I live by a triumvirate of Cs when working with athletes, whatever level they are. I'm always working on each piece of that big C puzzle because every aspect can always improve.
Coach humans. Coach athletes. Coach skaters.
I don't just coach the skills, though those are nice and easy and defined. It's so easy to coach a nice pretty plow stop. There are clear success measures. You can define them, hear them, see them, and, most importantly, correct them. All nice and straightforward.
I also aim to coach the person. To develop the drive, persistence, determination, free thought, engagement, and love of the sport. To coach the self-belief, the desire, the understanding of what it means to be an athlete.
The two cannot be separated. Every discussion about skill will impact the person. And every word I speak in my role as coach is taken as intention.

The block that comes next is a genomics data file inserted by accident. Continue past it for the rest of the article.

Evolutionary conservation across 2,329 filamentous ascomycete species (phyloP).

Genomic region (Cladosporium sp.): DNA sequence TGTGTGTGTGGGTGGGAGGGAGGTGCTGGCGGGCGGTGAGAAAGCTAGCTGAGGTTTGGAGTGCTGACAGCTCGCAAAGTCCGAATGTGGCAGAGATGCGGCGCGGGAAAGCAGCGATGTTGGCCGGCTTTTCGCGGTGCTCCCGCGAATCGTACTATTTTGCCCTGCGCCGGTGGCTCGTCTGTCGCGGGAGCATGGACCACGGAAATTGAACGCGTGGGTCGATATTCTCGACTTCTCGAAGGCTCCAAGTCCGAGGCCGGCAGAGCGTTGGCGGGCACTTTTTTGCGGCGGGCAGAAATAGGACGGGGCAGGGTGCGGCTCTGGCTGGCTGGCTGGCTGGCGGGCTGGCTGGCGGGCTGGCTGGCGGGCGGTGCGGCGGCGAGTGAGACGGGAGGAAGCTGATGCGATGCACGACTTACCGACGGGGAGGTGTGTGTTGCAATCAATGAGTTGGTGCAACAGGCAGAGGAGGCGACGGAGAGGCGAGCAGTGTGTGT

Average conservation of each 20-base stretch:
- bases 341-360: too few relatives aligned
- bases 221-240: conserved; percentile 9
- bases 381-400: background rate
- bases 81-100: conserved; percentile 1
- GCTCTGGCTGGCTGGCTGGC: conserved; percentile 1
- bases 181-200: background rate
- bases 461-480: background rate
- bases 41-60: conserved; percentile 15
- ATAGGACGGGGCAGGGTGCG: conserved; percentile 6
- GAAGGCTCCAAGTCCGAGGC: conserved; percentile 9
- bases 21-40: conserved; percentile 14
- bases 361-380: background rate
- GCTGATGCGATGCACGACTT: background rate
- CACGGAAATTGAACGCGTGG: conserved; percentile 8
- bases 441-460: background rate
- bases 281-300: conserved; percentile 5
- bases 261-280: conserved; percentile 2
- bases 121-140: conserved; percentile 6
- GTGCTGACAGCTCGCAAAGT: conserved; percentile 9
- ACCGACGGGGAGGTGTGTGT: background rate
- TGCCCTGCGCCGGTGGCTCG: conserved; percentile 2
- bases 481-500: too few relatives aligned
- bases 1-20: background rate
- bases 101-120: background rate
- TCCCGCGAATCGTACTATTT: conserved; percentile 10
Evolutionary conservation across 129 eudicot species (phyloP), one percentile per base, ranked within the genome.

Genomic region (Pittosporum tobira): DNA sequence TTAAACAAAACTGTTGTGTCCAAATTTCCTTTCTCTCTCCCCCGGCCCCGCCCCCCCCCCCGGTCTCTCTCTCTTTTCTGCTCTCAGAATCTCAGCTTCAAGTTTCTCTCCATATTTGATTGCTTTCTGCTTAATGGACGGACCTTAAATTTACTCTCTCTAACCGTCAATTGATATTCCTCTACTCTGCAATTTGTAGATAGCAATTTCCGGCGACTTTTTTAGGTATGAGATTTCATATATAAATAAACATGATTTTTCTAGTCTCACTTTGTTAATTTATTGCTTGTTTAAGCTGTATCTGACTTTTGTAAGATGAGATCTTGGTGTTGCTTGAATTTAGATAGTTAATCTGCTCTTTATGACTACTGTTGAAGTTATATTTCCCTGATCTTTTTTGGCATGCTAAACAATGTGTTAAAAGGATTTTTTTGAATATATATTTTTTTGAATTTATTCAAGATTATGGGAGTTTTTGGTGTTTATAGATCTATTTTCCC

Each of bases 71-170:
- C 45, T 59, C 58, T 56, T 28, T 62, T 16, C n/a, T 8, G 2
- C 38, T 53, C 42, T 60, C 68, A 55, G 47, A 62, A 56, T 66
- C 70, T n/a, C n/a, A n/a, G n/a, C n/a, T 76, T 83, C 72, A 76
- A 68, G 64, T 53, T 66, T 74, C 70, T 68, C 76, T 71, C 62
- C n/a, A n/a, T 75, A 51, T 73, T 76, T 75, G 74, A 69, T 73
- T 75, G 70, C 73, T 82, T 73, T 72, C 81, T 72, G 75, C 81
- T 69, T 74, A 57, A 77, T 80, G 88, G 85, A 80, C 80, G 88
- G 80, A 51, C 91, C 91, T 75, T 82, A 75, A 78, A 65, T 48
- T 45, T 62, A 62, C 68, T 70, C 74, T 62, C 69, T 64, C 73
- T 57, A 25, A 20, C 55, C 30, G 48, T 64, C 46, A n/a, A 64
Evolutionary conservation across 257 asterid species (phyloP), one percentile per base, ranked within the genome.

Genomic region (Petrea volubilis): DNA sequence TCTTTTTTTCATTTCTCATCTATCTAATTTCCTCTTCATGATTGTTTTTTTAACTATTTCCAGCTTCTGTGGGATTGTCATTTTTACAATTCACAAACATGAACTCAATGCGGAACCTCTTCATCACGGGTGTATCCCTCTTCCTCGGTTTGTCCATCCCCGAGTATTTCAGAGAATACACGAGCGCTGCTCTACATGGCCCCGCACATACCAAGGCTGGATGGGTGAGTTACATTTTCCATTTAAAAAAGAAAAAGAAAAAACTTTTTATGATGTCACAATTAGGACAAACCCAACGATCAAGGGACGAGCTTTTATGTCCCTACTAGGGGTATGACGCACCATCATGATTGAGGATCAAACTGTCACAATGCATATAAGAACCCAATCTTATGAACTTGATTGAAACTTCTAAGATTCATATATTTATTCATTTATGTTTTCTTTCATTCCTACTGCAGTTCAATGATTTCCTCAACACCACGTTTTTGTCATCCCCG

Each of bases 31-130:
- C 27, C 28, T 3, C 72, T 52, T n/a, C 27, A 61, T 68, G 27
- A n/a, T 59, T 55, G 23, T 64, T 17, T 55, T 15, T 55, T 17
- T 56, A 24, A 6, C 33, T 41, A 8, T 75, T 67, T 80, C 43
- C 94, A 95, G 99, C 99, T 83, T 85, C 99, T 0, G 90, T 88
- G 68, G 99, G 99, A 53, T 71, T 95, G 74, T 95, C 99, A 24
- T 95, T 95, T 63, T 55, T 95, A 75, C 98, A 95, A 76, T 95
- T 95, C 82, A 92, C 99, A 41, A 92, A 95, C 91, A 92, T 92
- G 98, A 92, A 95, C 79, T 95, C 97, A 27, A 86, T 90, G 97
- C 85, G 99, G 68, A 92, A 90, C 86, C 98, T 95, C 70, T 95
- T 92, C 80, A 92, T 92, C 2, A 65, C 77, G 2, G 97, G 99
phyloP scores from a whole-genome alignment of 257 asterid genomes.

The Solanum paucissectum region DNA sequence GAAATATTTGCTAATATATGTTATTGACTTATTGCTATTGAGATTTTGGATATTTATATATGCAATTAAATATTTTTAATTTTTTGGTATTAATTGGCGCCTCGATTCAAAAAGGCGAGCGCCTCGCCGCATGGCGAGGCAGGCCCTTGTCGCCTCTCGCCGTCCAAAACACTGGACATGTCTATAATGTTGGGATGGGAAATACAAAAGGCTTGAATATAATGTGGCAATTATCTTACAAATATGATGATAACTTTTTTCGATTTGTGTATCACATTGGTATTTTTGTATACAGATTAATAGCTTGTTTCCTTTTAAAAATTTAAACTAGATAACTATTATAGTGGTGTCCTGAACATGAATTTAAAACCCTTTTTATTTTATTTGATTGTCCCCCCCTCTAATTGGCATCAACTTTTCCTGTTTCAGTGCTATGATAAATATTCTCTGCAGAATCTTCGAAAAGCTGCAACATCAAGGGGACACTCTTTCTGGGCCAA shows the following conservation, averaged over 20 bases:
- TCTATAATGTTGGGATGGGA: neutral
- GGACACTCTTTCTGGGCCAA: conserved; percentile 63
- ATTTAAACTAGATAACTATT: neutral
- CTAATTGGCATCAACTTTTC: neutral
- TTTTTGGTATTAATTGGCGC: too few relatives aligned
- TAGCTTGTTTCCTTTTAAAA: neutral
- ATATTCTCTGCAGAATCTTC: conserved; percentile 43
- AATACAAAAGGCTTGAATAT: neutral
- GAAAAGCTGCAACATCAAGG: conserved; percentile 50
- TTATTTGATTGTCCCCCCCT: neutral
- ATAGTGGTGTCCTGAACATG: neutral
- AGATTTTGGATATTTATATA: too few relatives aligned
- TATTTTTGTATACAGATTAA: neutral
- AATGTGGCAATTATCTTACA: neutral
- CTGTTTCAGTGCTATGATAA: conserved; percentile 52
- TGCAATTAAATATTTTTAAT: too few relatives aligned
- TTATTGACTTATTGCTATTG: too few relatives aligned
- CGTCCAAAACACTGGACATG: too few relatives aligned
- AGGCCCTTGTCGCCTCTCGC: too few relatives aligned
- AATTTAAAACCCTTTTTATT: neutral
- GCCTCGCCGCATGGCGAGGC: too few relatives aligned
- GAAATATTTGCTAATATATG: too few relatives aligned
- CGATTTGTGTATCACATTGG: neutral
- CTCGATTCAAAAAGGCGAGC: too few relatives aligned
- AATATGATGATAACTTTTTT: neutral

In every part of my existence, Communication is the epitome of and driver of success. It is not always easy (particularly when project managing IT people, trust me) and it is not always pleasant (particularly when explaining to a skater why they haven't made a roster) but long term it will build a team.
Communication helps us live our values as skaters, as teammates, and as coaches.
Things that are very very hard without honest and direct communication:
You can see where I'm going with this. But I'm pretty sure that the majority of derby drama can be avoided by bringing better communication into the picture. G'wan and challenge me. But iDerby doesn't count. Seriously. That is not communication.
Confidence for skaters and confidence for coaches - absolutely hand-in-hand. Confident coaches build confident skaters. Confidence means we're better prepared to accept challenge and take on feedback. Confidence gives us a baseline to build a collaboration between coach and athlete, to listen to each other, and try new things.
And you know what helps build confidence for coaches and athletes? COMMUNICATION! Yes. It all comes full circle. Also external validation. Sometimes having someone else who is not your mom tell you you're doing the right thing can definitely help.